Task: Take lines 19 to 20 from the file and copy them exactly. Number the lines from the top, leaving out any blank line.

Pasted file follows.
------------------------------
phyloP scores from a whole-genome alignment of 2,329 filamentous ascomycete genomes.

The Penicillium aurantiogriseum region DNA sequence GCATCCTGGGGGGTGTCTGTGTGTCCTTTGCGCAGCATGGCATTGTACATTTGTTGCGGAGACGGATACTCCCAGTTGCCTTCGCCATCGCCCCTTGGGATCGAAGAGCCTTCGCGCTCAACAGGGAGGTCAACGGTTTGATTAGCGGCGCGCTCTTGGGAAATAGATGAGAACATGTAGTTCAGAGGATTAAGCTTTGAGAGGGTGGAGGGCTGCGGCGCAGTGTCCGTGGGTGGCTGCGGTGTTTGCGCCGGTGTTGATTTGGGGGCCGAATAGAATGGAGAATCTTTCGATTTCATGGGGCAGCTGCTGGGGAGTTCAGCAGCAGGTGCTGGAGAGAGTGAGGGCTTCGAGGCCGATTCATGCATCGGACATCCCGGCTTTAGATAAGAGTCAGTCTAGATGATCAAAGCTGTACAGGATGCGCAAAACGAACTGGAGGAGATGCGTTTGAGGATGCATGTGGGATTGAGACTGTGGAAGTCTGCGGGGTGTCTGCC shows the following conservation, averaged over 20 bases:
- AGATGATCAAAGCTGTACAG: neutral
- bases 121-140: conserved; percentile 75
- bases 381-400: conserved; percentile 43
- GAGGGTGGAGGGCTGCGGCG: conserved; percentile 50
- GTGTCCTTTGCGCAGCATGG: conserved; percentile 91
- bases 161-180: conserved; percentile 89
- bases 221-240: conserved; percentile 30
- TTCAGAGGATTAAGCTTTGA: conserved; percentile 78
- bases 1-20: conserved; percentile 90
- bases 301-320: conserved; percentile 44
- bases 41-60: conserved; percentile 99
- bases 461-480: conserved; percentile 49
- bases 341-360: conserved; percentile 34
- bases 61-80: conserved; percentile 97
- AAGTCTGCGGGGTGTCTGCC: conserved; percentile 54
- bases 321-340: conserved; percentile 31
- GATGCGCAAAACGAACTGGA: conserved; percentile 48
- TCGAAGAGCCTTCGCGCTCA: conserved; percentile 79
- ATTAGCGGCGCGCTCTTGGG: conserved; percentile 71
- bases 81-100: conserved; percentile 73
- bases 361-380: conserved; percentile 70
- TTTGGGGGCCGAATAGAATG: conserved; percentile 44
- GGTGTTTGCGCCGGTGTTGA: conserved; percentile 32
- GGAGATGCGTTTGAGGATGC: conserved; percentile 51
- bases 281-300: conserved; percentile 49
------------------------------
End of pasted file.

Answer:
- GATGCGCAAAACGAACTGGA: conserved; percentile 48
- TCGAAGAGCCTTCGCGCTCA: conserved; percentile 79